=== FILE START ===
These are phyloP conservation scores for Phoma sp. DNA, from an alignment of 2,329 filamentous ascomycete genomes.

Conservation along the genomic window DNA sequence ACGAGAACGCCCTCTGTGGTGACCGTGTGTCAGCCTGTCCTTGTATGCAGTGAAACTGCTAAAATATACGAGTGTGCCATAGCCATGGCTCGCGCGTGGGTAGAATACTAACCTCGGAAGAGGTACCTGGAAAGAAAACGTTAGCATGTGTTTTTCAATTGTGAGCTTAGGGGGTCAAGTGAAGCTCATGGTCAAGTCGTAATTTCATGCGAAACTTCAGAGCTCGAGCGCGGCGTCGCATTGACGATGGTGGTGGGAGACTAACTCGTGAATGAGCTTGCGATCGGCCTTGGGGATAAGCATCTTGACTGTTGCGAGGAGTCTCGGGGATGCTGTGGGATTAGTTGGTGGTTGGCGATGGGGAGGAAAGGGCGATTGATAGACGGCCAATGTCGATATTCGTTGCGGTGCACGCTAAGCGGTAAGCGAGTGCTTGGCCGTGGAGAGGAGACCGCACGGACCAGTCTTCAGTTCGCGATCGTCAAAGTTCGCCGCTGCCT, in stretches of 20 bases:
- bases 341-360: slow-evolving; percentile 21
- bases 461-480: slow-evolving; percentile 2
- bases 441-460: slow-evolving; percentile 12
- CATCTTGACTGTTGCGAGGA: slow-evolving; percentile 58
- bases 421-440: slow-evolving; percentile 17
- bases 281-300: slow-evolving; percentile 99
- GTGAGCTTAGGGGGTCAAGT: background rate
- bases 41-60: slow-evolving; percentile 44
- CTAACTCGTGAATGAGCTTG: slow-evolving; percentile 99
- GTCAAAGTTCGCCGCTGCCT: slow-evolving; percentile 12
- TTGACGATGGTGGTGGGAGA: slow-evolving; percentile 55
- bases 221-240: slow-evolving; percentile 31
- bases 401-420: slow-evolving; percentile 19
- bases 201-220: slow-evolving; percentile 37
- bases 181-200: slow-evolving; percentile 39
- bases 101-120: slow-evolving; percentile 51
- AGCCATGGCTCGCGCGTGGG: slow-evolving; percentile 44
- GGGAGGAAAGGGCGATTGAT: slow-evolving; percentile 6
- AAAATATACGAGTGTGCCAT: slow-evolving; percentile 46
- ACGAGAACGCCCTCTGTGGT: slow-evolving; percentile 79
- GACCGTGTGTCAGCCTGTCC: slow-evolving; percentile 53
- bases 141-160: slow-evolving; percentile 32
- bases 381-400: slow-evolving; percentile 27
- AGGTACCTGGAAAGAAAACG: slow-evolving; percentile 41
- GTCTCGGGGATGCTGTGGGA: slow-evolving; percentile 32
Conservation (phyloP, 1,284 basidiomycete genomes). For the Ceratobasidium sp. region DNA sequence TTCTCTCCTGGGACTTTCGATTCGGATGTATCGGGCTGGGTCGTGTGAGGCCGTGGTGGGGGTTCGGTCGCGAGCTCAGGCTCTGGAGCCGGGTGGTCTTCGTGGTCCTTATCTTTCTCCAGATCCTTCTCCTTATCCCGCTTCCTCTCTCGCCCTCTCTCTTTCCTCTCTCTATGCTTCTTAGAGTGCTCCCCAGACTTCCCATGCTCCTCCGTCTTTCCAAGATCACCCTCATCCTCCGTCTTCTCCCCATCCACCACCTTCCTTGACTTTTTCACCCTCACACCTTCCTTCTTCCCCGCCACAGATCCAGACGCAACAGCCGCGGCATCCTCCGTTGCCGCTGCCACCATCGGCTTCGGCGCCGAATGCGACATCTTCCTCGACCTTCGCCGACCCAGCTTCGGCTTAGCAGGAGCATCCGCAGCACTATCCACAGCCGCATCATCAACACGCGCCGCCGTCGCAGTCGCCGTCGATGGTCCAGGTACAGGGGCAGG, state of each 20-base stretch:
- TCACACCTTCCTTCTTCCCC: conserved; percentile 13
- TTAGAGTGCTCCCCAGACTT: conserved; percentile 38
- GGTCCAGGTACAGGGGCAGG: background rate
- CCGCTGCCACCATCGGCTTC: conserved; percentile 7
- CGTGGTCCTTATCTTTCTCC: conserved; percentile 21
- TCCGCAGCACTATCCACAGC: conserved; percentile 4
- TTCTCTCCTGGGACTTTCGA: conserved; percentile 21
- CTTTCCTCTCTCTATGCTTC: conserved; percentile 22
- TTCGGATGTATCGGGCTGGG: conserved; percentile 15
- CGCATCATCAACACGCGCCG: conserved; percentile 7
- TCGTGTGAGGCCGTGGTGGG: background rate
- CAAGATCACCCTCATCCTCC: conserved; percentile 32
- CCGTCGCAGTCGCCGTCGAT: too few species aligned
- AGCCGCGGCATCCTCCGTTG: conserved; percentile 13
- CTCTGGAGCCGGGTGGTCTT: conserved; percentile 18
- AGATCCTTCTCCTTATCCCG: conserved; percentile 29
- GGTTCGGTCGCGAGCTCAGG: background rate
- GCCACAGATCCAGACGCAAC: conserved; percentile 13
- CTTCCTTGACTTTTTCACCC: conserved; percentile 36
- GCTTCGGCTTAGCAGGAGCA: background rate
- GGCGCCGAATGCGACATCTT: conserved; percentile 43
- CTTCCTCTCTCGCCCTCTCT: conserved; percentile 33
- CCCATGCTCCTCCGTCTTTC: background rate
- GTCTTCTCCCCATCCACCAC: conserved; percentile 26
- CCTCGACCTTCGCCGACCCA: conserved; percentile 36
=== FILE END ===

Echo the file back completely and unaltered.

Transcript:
These are phyloP conservation scores for Phoma sp. DNA, from an alignment of 2,329 filamentous ascomycete genomes.

Conservation along the genomic window DNA sequence ACGAGAACGCCCTCTGTGGTGACCGTGTGTCAGCCTGTCCTTGTATGCAGTGAAACTGCTAAAATATACGAGTGTGCCATAGCCATGGCTCGCGCGTGGGTAGAATACTAACCTCGGAAGAGGTACCTGGAAAGAAAACGTTAGCATGTGTTTTTCAATTGTGAGCTTAGGGGGTCAAGTGAAGCTCATGGTCAAGTCGTAATTTCATGCGAAACTTCAGAGCTCGAGCGCGGCGTCGCATTGACGATGGTGGTGGGAGACTAACTCGTGAATGAGCTTGCGATCGGCCTTGGGGATAAGCATCTTGACTGTTGCGAGGAGTCTCGGGGATGCTGTGGGATTAGTTGGTGGTTGGCGATGGGGAGGAAAGGGCGATTGATAGACGGCCAATGTCGATATTCGTTGCGGTGCACGCTAAGCGGTAAGCGAGTGCTTGGCCGTGGAGAGGAGACCGCACGGACCAGTCTTCAGTTCGCGATCGTCAAAGTTCGCCGCTGCCT, in stretches of 20 bases:
- bases 341-360: slow-evolving; percentile 21
- bases 461-480: slow-evolving; percentile 2
- bases 441-460: slow-evolving; percentile 12
- CATCTTGACTGTTGCGAGGA: slow-evolving; percentile 58
- bases 421-440: slow-evolving; percentile 17
- bases 281-300: slow-evolving; percentile 99
- GTGAGCTTAGGGGGTCAAGT: background rate
- bases 41-60: slow-evolving; percentile 44
- CTAACTCGTGAATGAGCTTG: slow-evolving; percentile 99
- GTCAAAGTTCGCCGCTGCCT: slow-evolving; percentile 12
- TTGACGATGGTGGTGGGAGA: slow-evolving; percentile 55
- bases 221-240: slow-evolving; percentile 31
- bases 401-420: slow-evolving; percentile 19
- bases 201-220: slow-evolving; percentile 37
- bases 181-200: slow-evolving; percentile 39
- bases 101-120: slow-evolving; percentile 51
- AGCCATGGCTCGCGCGTGGG: slow-evolving; percentile 44
- GGGAGGAAAGGGCGATTGAT: slow-evolving; percentile 6
- AAAATATACGAGTGTGCCAT: slow-evolving; percentile 46
- ACGAGAACGCCCTCTGTGGT: slow-evolving; percentile 79
- GACCGTGTGTCAGCCTGTCC: slow-evolving; percentile 53
- bases 141-160: slow-evolving; percentile 32
- bases 381-400: slow-evolving; percentile 27
- AGGTACCTGGAAAGAAAACG: slow-evolving; percentile 41
- GTCTCGGGGATGCTGTGGGA: slow-evolving; percentile 32
Conservation (phyloP, 1,284 basidiomycete genomes). For the Ceratobasidium sp. region DNA sequence TTCTCTCCTGGGACTTTCGATTCGGATGTATCGGGCTGGGTCGTGTGAGGCCGTGGTGGGGGTTCGGTCGCGAGCTCAGGCTCTGGAGCCGGGTGGTCTTCGTGGTCCTTATCTTTCTCCAGATCCTTCTCCTTATCCCGCTTCCTCTCTCGCCCTCTCTCTTTCCTCTCTCTATGCTTCTTAGAGTGCTCCCCAGACTTCCCATGCTCCTCCGTCTTTCCAAGATCACCCTCATCCTCCGTCTTCTCCCCATCCACCACCTTCCTTGACTTTTTCACCCTCACACCTTCCTTCTTCCCCGCCACAGATCCAGACGCAACAGCCGCGGCATCCTCCGTTGCCGCTGCCACCATCGGCTTCGGCGCCGAATGCGACATCTTCCTCGACCTTCGCCGACCCAGCTTCGGCTTAGCAGGAGCATCCGCAGCACTATCCACAGCCGCATCATCAACACGCGCCGCCGTCGCAGTCGCCGTCGATGGTCCAGGTACAGGGGCAGG, state of each 20-base stretch:
- TCACACCTTCCTTCTTCCCC: conserved; percentile 13
- TTAGAGTGCTCCCCAGACTT: conserved; percentile 38
- GGTCCAGGTACAGGGGCAGG: background rate
- CCGCTGCCACCATCGGCTTC: conserved; percentile 7
- CGTGGTCCTTATCTTTCTCC: conserved; percentile 21
- TCCGCAGCACTATCCACAGC: conserved; percentile 4
- TTCTCTCCTGGGACTTTCGA: conserved; percentile 21
- CTTTCCTCTCTCTATGCTTC: conserved; percentile 22
- TTCGGATGTATCGGGCTGGG: conserved; percentile 15
- CGCATCATCAACACGCGCCG: conserved; percentile 7
- TCGTGTGAGGCCGTGGTGGG: background rate
- CAAGATCACCCTCATCCTCC: conserved; percentile 32
- CCGTCGCAGTCGCCGTCGAT: too few species aligned
- AGCCGCGGCATCCTCCGTTG: conserved; percentile 13
- CTCTGGAGCCGGGTGGTCTT: conserved; percentile 18
- AGATCCTTCTCCTTATCCCG: conserved; percentile 29
- GGTTCGGTCGCGAGCTCAGG: background rate
- GCCACAGATCCAGACGCAAC: conserved; percentile 13
- CTTCCTTGACTTTTTCACCC: conserved; percentile 36
- GCTTCGGCTTAGCAGGAGCA: background rate
- GGCGCCGAATGCGACATCTT: conserved; percentile 43
- CTTCCTCTCTCGCCCTCTCT: conserved; percentile 33
- CCCATGCTCCTCCGTCTTTC: background rate
- GTCTTCTCCCCATCCACCAC: conserved; percentile 26
- CCTCGACCTTCGCCGACCCA: conserved; percentile 36